Sessions in the Studio | In Conversation with Aszure Barton

Sessions in the Studio | In Conversation with Aszure Barton
© Amitava Sarkar, Houston Ballet
I'm crazy about Aszure. There's nothing fake about her and I love that. She was the first person I thought of when I heard that luscious Vladimir Martynov piece, and luckily, she said yes.
— Mikhail Baryshnikov
 
 
 

Come In is a poetic contemporary work of impeccable sensitivity created by Aszure Barton for thirteen dancers on a bare stage featuring Vladimir Martynov's exquisite score of the same name. Originally created on Baryshnikov and Hell's Kitchen Dance in 2006, the production returned to the stage last season with Houston Ballet's Premieres Season that showcased the company's male roster in Houston and at New York's City Center.

 
Aszure Barton was born and raised in Alberta, Canada. She trained at the National Ballet School in Toronto, where, as a student, she helped originate the ongoing Stephen Godfrey Choreographic Showcase. Barton has collaborated with and created works for Baryshnikov, Ekaterina Shipulina/Bolshoi Ballet, The National Ballet of Canada, Houston Ballet, American Ballet Theatre, The Martha Graham Dance Company, Nederlands Dans Theater, Sydney Dance Company, Ballet British Columbia, Hubbard Street Dance Chicago, The Juilliard School, and Les Ballets Jazz de Montréal.

Other work includes choreography for the Broadway revival production of The Threepenny Opera directed by Scott Elliott and numerous film and installation projects including the Sundance Channel's Iconoclasts Series with Baryshnikov and Alice Waters and international outreach activities such as Kenya's Earth Project and Healing the Rift, at the Laikipia Nature Conservancy.

She has been an artist in residence at The Baryshnikov Arts Center in New York City and The Banff Centre in Canada and founded Aszure Barton & Artists in the early 2000's in order to create autonomous, collaborative platform for process-centered creation.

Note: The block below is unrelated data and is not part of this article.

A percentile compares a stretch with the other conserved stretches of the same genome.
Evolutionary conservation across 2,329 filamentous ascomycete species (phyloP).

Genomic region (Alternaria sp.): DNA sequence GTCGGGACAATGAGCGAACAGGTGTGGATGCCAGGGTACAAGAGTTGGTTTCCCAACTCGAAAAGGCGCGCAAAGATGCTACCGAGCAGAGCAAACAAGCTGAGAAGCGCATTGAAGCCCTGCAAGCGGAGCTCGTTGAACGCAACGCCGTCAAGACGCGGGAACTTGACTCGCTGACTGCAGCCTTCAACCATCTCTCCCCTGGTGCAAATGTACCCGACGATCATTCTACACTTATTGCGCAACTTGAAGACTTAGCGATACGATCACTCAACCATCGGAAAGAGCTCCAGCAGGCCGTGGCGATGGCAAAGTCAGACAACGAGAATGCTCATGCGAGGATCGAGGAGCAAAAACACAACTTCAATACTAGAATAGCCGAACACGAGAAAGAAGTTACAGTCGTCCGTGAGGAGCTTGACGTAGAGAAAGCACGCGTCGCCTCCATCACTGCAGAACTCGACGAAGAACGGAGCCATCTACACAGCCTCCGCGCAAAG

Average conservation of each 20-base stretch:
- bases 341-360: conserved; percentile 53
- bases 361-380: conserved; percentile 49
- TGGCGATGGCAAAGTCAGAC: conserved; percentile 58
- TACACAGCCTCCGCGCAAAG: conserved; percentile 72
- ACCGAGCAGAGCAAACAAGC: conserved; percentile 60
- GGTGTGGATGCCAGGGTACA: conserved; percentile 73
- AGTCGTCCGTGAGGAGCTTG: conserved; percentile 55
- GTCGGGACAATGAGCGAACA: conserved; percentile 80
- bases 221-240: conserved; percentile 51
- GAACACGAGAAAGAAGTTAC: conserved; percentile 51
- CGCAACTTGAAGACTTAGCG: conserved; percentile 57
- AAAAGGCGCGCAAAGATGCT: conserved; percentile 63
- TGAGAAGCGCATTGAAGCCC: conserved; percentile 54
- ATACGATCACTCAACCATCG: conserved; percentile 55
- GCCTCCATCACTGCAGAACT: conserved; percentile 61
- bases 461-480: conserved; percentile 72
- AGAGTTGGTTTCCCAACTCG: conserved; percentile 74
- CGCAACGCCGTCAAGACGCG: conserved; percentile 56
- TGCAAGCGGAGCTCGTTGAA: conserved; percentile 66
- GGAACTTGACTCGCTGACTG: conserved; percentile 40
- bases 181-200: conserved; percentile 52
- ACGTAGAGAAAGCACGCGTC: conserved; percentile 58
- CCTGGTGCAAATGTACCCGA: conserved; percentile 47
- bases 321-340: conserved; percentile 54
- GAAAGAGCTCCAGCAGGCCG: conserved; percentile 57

In conversation with Aszure Barton


Aszure Barton
photo by Brescia Amisano, courtesy of Teatro alla Scala, 2018

"I have such wonderful memories of creating Come In. Working with Misha was unbelievable and taught me a lot about trusting my own instincts as a creator. It was through working with Martynov's score that I discovered choreographic patience and the value of simplicity and of listening.

"I thought after creating the work in 2006 the work should rest for a while. I wanted to contemplate it. I wasn't sure if it was specific to that time or if it should be kept in a little box. I often do that with pieces, put them to rest for a bit while I process and then pull them out and analyze them.I thought a lot about the dancers in Houston Ballet because they are such a versatile group. They are movers, with form, impulse, and they are really strong. And they are also okay with stillness. There are some seasoned dancers in the company who have the ability to sit and stand in stillness, and that is essential to the work, Houston Ballet dancers are an absolute joy to work with."

Watch
Mikhail Baryshnikov: Rehearsal Excerpt of Come In
Note: Misha solo @ 4:17


Siphe November from Canada's National Ballet performing 'Come In' at Mariinsky Theatre in Russia.
photo by Nikolay Krusser

Review
"It starts with one dancer. Then another and another enter the stage, all dressed in dark colors with the lighting behind them barely more illuminated then that. To the sounds of sweet melancholy music highlighted by the superb Denise Tarrant on violin, the dancers are alone, in pairs, en masse as they fill the stage in Come In, the first piece in last night's Houston Ballet's Premieres mixed-rep program. There were lifts and tosses and mirrored dances. The special hook, of course, was that these weren't the usual male-female pairings. In keeping with choreographer Aszure Barton's vision, all 13 dancers performing to Vladimir Martynov's music were male. Technically precise, emotionally compelling, it was so well done that the audience stood and cheered for several rounds of bows at the end."
Margaret Downing, Houston Press

Where There's Form
In a recent collaboration, Hauschka & Barton worked to reveal passionate, smart bodies, and sounds, which demonstrate humanity's capacity for coexistence. Where There's Form was developed in part during a Pillow Lab residency and is a Jacob's Pillow co-commission. Its Jacob's Pillow 2020 performances have been postponed.

This article's thumbmail image is Mikhail Baryshnikov in Aszure Barton's 'Come In' (photo: Jack Myers)

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